Peter Sabella III
Professor Keith Cooper
March 31, 2011
Psychopathy is an important construct in offender classification. Although several studies have suggested that there are two distinct subtypes of psychopaths, these studies have considerable limitations, including reliance on self-report measures, a failure to adequately address heterogeneity within the construct of psychopathy, and predictor-criterion contamination. A recent taxonomic study identified four subgroups of offenders, including primary and secondary psychopaths. We used cluster analysis to replicate and extend those findings to: 1) an independent sample; and 2) a PCL-R factor model that reduces predictor-criterion contamination. Additionally, we validated initial results using a novel clustering method. Results show that psychopathy subtypes are replicable across methods. Moreover, comparisons on other variables provide external validation of the subtypes consistent with prior theoretical conceptualizations.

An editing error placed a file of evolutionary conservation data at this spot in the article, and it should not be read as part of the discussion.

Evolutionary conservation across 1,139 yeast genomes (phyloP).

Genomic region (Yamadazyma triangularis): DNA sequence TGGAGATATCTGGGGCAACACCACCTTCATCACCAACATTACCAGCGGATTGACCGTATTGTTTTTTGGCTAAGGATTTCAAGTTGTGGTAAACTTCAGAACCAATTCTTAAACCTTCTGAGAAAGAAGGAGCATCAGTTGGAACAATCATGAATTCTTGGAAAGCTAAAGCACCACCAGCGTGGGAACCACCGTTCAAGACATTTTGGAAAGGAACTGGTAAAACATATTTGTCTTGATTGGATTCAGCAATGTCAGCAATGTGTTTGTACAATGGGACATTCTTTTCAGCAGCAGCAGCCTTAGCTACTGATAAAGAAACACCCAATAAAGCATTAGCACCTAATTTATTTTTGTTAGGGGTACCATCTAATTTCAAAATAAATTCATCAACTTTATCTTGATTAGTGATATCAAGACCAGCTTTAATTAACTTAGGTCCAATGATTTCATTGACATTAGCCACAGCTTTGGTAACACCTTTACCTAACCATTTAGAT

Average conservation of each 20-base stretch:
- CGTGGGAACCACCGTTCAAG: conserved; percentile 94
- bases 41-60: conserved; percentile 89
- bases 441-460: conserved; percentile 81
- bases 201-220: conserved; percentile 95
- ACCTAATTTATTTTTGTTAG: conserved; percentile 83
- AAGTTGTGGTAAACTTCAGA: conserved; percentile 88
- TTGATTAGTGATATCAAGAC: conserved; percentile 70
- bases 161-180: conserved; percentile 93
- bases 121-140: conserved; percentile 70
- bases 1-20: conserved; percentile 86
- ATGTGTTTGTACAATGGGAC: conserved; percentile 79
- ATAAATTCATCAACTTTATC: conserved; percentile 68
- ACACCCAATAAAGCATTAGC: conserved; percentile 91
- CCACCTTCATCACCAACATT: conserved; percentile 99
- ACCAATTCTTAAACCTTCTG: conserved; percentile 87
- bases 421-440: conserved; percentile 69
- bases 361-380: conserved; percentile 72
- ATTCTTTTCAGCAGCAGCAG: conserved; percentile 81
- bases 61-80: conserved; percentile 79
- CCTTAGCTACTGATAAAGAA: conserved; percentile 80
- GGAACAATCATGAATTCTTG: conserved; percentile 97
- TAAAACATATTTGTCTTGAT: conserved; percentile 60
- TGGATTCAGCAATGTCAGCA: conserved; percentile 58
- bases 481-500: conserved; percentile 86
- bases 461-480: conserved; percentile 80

Criminal offenders differ in important ways, and the classification of offenders into homogeneous groups has long been the subject of scientific inquiry. Such subdivision may inform efficient application of treatments and may be useful in the prediction of future dangerousness. Personality disorders are often considered useful in classifying criminal offenders. Among these, psychopathy, with its association with impulsivity, egocentricity and remorselessness, may be of particular use in offender taxonomies. Psychopathy is reported to predict both violent and non-violent recidivism as well as lack of treatment response and a variety of deficits in emotional and cognitive function. The gold standard for assessing psychopathy is the Psychopathy Checklist-Revised. Extensive research attests to the reliability and validity of the PCL-R as a measure of psychopathy. Of the different structural...